In an article published in the Northbrook News (Jan. 28, 1949) Watson said, “We do not wish, in the Northfield Township High School, to copy any of our neighbors entirely. We are surrounded by many superior high schools which constitute a challenge to our planning. At the same time, however, we do not deem it wise to copy a plan. We should be grateful for those splendid ideas developed in all of them, but we do hope on our own initiative to develop a school which will best serve the people of Northfield Township.” 

Even though the district was established in 1947, it wouldn’t be until September 8, 1953, that Glenbrook High School would open for the first time in a building now known as Glenbrook North High School. 

Glenbrook North Class of 1974 graduate Ed McNally reflected on how Northbrook evolved over the years from a community of farms to a newly minted post-World War II suburb, “It’s this really unique place different from Winnetka, different from Wheeling, its own special thing. The number of people from this high school who conquered the world in so many different fields in so many different parts of the country is absolutely astonishing.”

McNally is a former United States Attorney and Assistant U.S Attorney who was appointed by President George W. Bush following the September 11 attacks as the nation’s first General Counsel for homeland security and counter-terrorism. He currently is an attorney in the Southern District of New York.

McNally wrote Glenbrook North’s Creed and helped create the first student association board that is still used by the school today. 

According to Glenbrook South High School’s 50 Titans Strike Gold, a population study done by the University of Chicago in the 1950s, incoming residents would double the size of Glenbrook High School. The study laid the foundation for the opening of Glenbrook South High School in 1962. 

Glenbrook South’s first principal Dr. Sydney Salt said, “Glenbrook South is more than the name for an 80-acre cornfield I visited in early 1961. It means ‘community team’ in my reflection. Students, parents, elected officials, citizens with or without children, educators, and all others - yes even our planned rivals at Glenbrook North - were an open-minded team, helpful in defining the ‘School of the Future.’”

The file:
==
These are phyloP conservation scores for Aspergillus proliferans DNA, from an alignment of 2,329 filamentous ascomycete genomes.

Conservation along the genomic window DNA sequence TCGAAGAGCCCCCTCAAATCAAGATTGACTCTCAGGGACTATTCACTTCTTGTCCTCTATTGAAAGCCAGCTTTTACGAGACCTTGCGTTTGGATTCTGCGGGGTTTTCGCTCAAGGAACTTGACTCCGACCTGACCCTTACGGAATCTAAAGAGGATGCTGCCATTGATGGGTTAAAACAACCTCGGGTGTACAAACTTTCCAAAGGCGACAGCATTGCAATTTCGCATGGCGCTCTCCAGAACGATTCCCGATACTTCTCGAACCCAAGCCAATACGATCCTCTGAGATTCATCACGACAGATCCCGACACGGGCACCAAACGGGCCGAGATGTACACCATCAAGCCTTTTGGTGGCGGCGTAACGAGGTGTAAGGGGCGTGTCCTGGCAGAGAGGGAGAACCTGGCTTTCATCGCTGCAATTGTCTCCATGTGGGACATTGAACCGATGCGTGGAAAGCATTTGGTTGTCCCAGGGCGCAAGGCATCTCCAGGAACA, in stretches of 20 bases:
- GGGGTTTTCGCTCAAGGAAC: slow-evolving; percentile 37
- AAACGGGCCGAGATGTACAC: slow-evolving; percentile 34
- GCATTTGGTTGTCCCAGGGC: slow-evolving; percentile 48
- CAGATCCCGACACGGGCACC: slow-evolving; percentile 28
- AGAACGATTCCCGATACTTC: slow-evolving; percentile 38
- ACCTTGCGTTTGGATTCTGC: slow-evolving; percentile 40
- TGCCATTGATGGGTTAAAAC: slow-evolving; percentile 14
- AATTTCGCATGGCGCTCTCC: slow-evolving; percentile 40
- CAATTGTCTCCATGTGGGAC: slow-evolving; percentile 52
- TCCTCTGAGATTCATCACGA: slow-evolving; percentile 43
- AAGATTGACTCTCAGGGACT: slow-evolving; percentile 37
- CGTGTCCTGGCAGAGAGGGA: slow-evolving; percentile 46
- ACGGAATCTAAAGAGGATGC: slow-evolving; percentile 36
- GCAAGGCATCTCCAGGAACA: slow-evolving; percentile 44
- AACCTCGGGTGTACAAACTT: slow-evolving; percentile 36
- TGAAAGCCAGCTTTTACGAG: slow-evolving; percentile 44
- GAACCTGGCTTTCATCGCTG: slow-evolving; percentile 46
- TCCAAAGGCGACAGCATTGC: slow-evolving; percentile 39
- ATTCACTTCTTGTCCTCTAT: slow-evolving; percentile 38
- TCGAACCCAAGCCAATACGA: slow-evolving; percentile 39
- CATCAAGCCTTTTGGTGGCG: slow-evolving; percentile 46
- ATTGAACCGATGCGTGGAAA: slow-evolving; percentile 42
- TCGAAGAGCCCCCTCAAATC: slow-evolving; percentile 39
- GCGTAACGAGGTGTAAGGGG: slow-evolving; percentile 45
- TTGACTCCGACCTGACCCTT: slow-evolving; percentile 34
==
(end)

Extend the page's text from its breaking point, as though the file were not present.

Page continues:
Ms. Carolyn Glass was a famous paraprofessional who served at Glenbrook South from 1968 to 2005. She quickly got the nickname ‘Mama Glass’ at a pep assembly when a principal announced “rock and roll has Mama Cass; Glenbrook South has Mama Glass.” According to Glenbrook Soth High School’s 50 Titans Strike Gold, Glass was recognized for her service in 2008 and was chosen as one of eight Chicago women by the Midwest Region of the International B’ nai B’rith organization as a recipient of its Women of Valor Distinguished Achievement Award. 

Glenbrook South Class of 1984 graduate Matt Whipple said, “I got lost on the first day of class and was rescued by the very famous paraprofessional named Mama Glass. She escorted me to my first class, which was a biology class. Every teacher who I had was extraordinary.”

Whipple was inspired by his Glenbrook South World Civilization teacher to become a teacher himself. Whipple has been educating the next generation of District 225 students since 1992. 

Whipple was not the only student who took what he learned and excelled. Glenbrook South 2007 graduate Molly Yeh said she uses a lot of what she learned as a high school student in her career.

“I think about GBS all the time. I learned so many things there that I use on a daily basis. I use math that I learned from Ms. Flenner’s precalculus class to develop cake recipes. I use grammar that I learned from Mrs. Middleton and Mrs. Meyer to write cookbooks. I use chemistry that I learned from Mr. Doody to make my blueberry muffins stay blue and not turn a weird color of greenish gray,” Yeh said.

Yeh is a cookbook author and host of the Food Networks cooking show ‘Girl Meets Farm.’